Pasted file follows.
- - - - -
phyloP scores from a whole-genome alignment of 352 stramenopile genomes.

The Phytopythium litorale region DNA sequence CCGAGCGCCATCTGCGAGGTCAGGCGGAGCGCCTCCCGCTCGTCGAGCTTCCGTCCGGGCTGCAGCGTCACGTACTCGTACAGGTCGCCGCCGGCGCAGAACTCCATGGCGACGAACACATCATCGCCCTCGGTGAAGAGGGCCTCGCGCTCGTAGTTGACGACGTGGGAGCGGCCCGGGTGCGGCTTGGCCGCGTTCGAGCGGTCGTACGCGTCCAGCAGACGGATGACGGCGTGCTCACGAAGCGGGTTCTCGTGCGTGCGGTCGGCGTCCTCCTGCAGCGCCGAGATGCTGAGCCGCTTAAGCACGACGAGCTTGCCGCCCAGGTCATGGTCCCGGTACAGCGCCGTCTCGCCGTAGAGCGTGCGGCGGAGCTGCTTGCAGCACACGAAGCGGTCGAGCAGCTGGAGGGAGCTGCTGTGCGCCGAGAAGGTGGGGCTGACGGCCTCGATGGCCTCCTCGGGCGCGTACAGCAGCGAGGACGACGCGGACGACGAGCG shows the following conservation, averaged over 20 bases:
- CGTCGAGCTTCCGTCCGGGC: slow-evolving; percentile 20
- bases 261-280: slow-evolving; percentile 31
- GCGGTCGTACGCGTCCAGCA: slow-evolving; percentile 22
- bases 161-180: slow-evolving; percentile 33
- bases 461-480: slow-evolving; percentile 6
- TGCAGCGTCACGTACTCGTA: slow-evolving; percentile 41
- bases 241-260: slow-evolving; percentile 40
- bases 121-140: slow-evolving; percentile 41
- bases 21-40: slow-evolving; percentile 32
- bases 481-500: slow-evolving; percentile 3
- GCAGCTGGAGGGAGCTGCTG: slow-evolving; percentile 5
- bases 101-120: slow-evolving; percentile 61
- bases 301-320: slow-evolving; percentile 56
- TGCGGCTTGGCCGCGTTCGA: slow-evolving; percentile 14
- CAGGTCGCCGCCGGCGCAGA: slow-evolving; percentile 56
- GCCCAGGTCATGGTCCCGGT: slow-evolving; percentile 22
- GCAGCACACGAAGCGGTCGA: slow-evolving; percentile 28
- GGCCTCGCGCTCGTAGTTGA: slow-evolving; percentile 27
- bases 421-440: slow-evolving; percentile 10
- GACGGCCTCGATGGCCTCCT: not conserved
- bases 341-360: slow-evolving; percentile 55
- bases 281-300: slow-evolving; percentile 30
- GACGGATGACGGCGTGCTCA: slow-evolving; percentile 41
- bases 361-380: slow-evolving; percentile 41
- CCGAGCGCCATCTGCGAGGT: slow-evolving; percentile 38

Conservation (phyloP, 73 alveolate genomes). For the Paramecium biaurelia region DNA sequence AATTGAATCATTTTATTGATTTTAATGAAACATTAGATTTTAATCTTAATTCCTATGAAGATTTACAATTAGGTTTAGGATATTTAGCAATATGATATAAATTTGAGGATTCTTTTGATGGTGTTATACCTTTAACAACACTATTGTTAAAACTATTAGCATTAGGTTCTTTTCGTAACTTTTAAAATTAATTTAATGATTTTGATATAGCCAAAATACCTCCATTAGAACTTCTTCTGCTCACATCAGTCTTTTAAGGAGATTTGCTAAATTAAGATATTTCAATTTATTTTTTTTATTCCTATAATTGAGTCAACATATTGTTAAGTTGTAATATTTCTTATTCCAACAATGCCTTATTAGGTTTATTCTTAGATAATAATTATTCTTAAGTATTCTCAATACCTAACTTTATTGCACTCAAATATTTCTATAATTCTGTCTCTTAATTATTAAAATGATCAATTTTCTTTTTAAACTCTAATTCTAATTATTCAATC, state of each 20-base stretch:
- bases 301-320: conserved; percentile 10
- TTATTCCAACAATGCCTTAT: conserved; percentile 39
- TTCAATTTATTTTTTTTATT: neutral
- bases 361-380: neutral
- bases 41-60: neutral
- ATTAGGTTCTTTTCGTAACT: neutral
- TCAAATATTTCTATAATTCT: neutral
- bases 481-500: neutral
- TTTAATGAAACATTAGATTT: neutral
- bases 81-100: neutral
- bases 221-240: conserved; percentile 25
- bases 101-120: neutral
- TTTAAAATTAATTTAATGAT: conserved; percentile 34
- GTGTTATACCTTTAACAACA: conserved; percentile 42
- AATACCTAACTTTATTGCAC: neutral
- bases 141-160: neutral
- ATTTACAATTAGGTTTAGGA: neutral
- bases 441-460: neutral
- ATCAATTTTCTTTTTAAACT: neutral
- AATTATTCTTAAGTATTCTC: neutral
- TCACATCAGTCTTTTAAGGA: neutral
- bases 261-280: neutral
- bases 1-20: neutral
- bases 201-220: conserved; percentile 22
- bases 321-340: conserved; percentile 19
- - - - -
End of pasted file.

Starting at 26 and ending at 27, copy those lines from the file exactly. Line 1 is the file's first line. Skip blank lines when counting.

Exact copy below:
- bases 361-380: slow-evolving; percentile 41
- CCGAGCGCCATCTGCGAGGT: slow-evolving; percentile 38